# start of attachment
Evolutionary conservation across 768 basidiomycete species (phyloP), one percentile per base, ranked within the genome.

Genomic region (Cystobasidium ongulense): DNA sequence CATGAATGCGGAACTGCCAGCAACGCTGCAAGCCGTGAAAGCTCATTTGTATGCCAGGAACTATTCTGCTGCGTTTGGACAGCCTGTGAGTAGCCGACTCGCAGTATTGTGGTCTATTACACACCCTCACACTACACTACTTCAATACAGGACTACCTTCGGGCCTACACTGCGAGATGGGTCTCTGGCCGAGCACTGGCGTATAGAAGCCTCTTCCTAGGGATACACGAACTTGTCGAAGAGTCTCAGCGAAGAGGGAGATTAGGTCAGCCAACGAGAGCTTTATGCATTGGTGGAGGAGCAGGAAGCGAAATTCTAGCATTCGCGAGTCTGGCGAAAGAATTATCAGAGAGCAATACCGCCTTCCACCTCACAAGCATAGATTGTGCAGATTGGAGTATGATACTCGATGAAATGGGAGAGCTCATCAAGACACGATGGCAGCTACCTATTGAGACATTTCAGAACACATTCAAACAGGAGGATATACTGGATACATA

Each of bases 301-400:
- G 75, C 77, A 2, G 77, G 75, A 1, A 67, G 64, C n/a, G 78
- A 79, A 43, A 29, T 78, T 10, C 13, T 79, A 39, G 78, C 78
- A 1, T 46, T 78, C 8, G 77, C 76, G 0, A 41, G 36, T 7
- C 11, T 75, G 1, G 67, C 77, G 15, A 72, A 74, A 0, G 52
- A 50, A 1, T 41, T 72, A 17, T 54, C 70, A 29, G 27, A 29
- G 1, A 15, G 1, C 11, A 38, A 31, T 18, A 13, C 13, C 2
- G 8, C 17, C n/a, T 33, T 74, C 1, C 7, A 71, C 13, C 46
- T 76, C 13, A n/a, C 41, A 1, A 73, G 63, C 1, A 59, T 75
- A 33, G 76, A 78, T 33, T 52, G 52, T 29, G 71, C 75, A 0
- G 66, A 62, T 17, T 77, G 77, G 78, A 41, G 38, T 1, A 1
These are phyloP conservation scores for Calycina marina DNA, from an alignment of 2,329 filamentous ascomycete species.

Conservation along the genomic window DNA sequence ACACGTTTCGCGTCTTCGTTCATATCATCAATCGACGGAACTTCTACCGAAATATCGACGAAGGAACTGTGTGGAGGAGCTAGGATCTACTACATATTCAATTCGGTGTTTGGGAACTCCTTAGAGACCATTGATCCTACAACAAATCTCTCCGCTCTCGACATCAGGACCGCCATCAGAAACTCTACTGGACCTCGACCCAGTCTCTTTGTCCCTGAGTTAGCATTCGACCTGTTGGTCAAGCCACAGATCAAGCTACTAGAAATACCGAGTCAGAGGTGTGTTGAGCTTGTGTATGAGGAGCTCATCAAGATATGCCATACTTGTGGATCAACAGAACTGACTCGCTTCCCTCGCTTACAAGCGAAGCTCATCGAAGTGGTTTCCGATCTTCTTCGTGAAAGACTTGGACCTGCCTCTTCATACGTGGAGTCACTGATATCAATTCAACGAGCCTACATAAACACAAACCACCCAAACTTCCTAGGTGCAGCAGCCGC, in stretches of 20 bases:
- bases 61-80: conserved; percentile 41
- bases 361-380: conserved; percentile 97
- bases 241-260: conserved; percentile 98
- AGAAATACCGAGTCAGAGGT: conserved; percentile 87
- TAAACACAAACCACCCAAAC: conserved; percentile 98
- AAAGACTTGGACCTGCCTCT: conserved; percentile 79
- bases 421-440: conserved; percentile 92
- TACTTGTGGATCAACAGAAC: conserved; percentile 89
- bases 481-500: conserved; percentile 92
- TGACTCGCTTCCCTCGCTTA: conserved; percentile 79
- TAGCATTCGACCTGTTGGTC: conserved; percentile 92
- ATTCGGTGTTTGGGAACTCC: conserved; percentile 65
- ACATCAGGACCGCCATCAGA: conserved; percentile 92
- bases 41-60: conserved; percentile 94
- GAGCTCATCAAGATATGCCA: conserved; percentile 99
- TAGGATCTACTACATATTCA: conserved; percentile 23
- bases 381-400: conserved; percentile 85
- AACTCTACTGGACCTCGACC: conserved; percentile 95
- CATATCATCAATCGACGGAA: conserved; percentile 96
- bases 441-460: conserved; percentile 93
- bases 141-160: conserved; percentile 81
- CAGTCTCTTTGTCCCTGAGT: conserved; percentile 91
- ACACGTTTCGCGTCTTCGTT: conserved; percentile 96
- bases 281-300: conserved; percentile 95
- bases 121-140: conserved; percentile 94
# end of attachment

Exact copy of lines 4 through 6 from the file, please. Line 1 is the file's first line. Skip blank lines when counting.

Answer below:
- G 75, C 77, A 2, G 77, G 75, A 1, A 67, G 64, C n/a, G 78
- A 79, A 43, A 29, T 78, T 10, C 13, T 79, A 39, G 78, C 78
- A 1, T 46, T 78, C 8, G 77, C 76, G 0, A 41, G 36, T 7